3. After one hour, You can test for a "clean break" by inserting a very clean finger; Dip little (pinky) finger about 1-inch into coagulated mixture and pull up. If finger removes clean and liquid (whey) pools, you have a clean break. If not, allow to sit for another 2 hours.

4. Starting lengthwise and then crosswise, insert sterilized blade of table (butter) knife to cut curds into 1-inch squares. Stir mixture gently 3 or 4 times to break up curds. The temperature should still be at 88 degrees. Mine was not, so I turned the heat to low and allowed mixture to come to temperature. Turn heat off.

5. Place colander in a large bowl. Slowly pour curds into ultra-fine cheesecloth (or butter muslin) lined colander. Use a tool, such as a wooden spoon, to lay across colander and make a "bag" by tying the four ends of ultra-fine cheesecloth over the spoon, so that the bag is suspended higher than the liquid (whey) that is being released. At this point, a lot of the liquid should have been released. Temporarily place colander into clean sink. Transfer liquid remaining in bowl to a smaller bowl that can be covered and refrigerate. This will become our brine. Return colander to bowl, adjusting so that the ends of spoon are laying flat on either side of colander (or bowl). You could add folded dish towels to each side of the bowl and lay ends of spoon securely on towels for more height, if needed. Refrigerate cheese until drained, approximately 4-6 hours.

6. After 4-6 hours, remove bowl with cheese from refrigerator. Wash hands before handling cheese. Untie cheesecloth and remove ball of cheese. Yes, it's exciting and looks delicious, but don't eat it...yet.

7. Cut the ball of cheese evenly down the middle, giving you two halves. Transfer cheese halves to something that can be covered, such as a baking dish. Salt the entire surface of both halves of the cheese and cover dish. Allow dish to sit out at room temperature for 24 hours. I was skeptical, too, but trust me.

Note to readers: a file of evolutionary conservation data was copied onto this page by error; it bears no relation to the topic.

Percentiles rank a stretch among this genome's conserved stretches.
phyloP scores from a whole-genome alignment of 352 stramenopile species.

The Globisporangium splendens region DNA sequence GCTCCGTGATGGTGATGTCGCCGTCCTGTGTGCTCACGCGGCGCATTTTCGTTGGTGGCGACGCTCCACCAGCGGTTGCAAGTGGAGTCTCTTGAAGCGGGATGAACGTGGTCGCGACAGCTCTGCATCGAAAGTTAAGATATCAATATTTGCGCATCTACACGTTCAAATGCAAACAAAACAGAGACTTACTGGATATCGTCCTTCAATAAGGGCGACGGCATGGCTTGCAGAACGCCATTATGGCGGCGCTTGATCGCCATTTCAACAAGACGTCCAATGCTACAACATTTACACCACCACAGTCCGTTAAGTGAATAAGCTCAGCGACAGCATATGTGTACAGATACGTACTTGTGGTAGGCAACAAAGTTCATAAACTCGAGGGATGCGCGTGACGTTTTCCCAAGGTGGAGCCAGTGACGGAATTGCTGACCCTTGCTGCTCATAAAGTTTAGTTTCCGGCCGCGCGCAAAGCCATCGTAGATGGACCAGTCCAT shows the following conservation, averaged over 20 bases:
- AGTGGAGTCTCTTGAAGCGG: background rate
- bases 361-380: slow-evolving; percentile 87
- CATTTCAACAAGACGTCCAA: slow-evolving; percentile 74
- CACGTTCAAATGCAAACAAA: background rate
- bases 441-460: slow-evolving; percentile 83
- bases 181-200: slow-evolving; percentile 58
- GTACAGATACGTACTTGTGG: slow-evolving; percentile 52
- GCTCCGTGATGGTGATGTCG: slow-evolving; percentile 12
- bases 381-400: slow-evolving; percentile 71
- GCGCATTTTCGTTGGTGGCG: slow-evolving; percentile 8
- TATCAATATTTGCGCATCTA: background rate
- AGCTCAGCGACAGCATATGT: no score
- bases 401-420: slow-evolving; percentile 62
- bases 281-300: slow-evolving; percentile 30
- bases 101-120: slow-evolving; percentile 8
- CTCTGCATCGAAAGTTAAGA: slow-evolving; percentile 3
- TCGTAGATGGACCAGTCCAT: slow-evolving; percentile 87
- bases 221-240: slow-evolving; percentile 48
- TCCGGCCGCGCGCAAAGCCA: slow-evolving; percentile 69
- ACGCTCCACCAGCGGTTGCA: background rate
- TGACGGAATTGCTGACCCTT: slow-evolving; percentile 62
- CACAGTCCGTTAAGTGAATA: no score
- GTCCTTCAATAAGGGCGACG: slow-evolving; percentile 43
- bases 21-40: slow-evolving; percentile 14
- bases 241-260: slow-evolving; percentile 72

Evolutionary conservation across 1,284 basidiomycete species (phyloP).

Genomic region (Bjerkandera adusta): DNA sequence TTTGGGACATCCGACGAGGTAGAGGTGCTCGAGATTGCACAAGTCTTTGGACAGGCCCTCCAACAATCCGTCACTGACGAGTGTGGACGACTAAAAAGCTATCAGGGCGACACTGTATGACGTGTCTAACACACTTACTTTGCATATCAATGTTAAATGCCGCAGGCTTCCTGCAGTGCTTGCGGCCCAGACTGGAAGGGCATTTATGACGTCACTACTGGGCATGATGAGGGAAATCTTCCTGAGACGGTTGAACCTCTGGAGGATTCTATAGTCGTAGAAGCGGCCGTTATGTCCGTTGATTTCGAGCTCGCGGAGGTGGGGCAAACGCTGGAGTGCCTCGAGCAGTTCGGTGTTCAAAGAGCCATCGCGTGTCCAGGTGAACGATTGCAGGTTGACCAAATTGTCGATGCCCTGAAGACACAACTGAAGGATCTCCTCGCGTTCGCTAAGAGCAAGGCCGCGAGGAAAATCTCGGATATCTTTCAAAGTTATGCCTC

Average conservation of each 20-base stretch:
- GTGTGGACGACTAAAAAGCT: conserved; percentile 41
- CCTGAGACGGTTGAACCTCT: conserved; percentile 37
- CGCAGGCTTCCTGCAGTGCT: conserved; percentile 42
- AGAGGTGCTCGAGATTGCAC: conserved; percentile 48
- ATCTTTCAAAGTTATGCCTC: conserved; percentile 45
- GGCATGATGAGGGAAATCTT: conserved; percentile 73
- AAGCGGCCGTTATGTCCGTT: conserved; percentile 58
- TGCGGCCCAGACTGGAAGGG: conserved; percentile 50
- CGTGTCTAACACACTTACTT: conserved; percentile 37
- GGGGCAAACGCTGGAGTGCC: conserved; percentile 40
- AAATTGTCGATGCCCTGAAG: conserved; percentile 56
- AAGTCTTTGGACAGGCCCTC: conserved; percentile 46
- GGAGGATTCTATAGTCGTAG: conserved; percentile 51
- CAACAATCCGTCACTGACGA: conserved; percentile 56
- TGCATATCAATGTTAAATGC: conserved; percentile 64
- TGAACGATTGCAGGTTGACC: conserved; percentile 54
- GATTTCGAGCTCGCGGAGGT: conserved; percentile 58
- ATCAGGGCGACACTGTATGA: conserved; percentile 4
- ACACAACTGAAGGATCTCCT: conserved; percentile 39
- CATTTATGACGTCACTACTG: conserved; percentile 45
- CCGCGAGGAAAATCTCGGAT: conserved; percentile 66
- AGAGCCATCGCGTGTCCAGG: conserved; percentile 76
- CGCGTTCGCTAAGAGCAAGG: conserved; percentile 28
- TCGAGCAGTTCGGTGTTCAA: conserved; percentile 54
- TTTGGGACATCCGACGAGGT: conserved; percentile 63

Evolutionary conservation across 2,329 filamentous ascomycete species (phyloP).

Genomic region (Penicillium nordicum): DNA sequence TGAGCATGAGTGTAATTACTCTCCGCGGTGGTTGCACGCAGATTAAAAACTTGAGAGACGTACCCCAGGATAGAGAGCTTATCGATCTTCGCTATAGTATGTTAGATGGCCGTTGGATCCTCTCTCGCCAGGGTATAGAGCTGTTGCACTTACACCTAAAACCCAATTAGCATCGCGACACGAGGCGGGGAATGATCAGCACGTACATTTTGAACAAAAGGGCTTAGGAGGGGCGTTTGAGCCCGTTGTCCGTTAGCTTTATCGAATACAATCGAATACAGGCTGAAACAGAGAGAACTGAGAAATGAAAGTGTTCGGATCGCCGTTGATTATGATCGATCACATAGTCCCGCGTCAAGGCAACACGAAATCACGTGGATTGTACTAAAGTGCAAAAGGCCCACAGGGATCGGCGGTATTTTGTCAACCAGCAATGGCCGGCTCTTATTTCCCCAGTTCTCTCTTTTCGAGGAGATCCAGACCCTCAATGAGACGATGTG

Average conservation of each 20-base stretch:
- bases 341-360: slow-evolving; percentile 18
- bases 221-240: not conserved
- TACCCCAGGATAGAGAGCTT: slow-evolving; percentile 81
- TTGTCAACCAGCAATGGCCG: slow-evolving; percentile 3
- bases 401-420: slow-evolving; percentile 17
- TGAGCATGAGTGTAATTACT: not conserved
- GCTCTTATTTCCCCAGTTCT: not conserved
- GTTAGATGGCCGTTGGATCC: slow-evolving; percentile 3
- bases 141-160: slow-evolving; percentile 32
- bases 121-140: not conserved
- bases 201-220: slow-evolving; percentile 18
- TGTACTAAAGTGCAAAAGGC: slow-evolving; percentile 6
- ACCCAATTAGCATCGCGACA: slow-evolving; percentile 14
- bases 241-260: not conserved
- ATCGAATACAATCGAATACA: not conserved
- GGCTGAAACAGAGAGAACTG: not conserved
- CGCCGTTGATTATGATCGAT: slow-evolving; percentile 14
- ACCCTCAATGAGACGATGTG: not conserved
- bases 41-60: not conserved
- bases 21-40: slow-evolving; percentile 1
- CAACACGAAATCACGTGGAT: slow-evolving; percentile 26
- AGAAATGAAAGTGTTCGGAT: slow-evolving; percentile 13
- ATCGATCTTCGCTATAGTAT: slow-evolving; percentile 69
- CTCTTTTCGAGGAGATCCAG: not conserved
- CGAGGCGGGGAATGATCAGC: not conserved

8. 24 hours later, you'll have cheese that is sitting in the liquid that has been drawn out by the salt. Carefully drain excess liquid; Salt surface of the cheese once more and cover dish. Allow cheese to sit at room temperature for 2 more hours.

After all the hard work and patience, you can eat your cheese now or, Stir in 3-5 tablespoons of salt to the brining liquid we reserved earlier and add pieces of cheese. Cover and refrigerate up to 4 weeks.

*Note: If you accidentally threw the brining liquid away (this happens), simply cover cheese with water that you've salted, cover and refrigerate.

Once you've removed the cheese from the cheesecloth, only cut mound into half and NOT into slices like I've done below. This will help prevent over-salting.

After 24 hours, the salted cheese will be sitting in a pool of water. Heather had a lot of water, but I only had very little. That's okay! This was just after salting.

After a full night and day, your cheese is ready to eat.

Food 'n Flix

At the start of this post I mentioned Heather over at Girlichef, who guided me through my cheese making endeavor. Well, Heather has started a new blog called Food 'n Flix and was so kind to ask if I would co-host it with her. The premise is, once a month we'll feature a film that relates to food, either directly or indirectly, watch the film, and prepare a dish or dessert inspired by that month's film. Our first month is September and we'll be starting with the film 'Chocolat' starring Juliette Binoche and Johnny Depp. That means chocolate is the star ingredient. The best part is, everyone is welcome to join in and participate. We'd love to have you over to share in ideas, dishes, movie suggestions, and what's sure to be a lot of fun.